Virginia M. Alexander

From Wikipedia, the free encyclopedia
Jump to: navigation, search
Virginia M. Alexander
Vmalexander.jpg
Born Philadelphia, Pennsylvania[1]
Nationality American
Alma mater Woman's Medical College of Pennsylvania [1]
Known for Founding the Aspiranto Health Home in Philadelphia
Scientific career
Fields Obstetrics and gynecology

Virginia M. Alexander (1900-1949) was an American physician and founder of the Aspiranto Health Home in Philadelphia, Pennsylvania.

Early life[edit]

Virginia M. Alexander was born in Philadelphia, Pennsylvania in 1900. She had four siblings.[1] She was the sister of Raymond Pace Alexander.[2] Her mother died when Alexander was four years old. Her family needed money after her father's livery business closed when Alexander was 13. Alexander dropped out of school to help her family. She would continue her education. She would attend the University of Pennsylvania on a scholarship. While in college, she worked many jobs, including as a waitress and maid.[1] She was also a member of the black sorority Delta Sigma Theta.[3] She applied to attend the Woman's Medical College of Pennsylvania. She had the second highest application score.[1]

When Alexander went to intern at hospitals, she was turned away due to racism. She had to relocate to Kansas City to intern.[1] She interned at Kansas City General Hospital.[2]

Career[edit]

After graduation, Alexander returned to Philadelphia. She founded Aspiranto Health Home in her home in 1931. Aspiranto provided health services to impoverished African American community members in Philadelphia. Services ranged from general health care to obstetrics. Helen Octavia Dickens was also active as a practitioner at the house. Alexander also taught at the Women's Medical College of Pennsylvania during this time.[1]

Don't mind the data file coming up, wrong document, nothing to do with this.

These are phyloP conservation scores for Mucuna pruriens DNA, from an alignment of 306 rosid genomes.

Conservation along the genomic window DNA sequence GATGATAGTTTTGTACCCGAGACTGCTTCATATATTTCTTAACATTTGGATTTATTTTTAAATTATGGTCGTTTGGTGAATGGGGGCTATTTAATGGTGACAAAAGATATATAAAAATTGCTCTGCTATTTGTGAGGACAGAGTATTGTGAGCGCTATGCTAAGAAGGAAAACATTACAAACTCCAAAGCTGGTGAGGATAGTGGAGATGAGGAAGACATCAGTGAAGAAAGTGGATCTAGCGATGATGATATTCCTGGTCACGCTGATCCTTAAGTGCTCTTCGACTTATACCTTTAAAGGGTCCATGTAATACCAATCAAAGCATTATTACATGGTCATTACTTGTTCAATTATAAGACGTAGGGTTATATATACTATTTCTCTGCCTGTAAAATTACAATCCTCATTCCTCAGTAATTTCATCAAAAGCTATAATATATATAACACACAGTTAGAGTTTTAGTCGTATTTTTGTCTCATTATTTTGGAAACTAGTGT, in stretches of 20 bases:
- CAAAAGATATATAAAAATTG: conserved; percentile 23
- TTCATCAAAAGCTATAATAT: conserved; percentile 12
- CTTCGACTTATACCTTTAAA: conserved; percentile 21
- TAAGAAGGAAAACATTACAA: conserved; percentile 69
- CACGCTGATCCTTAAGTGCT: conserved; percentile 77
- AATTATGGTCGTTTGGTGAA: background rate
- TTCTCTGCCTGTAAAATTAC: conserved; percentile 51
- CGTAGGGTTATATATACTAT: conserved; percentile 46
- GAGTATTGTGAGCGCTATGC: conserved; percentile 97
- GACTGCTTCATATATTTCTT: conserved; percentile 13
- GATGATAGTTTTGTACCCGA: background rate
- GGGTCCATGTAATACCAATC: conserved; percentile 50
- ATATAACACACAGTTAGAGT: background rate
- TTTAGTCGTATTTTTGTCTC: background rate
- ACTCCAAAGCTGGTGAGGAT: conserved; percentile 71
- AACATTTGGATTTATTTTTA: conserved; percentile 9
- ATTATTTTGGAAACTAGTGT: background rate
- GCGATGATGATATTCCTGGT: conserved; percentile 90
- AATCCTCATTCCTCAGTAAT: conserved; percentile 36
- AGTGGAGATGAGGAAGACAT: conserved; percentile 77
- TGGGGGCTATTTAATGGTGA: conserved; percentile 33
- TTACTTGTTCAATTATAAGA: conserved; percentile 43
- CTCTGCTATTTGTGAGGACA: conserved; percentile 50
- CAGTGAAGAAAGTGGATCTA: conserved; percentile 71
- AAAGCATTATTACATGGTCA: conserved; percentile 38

She received her master's degree in public health from Yale University in 1937. She started working at Howard University as "physician-in-charge of women students." Alexander did work for the United States Department of Health. She also had her own private practice while at Howard. In the 1940s, during World War II, she worked in Alabama tending to miners. She volunteered for this position, in response to many physicians being recruited into the war.[1]

Death and legacy[edit]

While working in Birmingham, Alabama, Alexander developed lupus.[1] She moved back to Philadelphia after working in Alabama. She worked as an OBGYN at the Women's Medical College Hospital. She also worked at Mercy Hospital and Pennsylvania Hospital.[2] She died in 1949.[1] Her personal papers are held in the collection of the University of Pennsylvania.[2]

References[edit]

  1. ^ a b c d e f g h i j "Dr. Virginia M. Alexander". Biography. National Library of Medicine. Retrieved 29 May 2013. 
  2. ^ a b c d "Alexander Family Collection". University Archives. University of Pennsylvania. Retrieved 29 May 2013. 
  3. ^ Sharon Harley; Black Women and Work Collective (2002). Sister Circle: Black Women and Work. Rutgers University Press. p. 172. ISBN 978-0-8135-3061-1. 

External links[edit]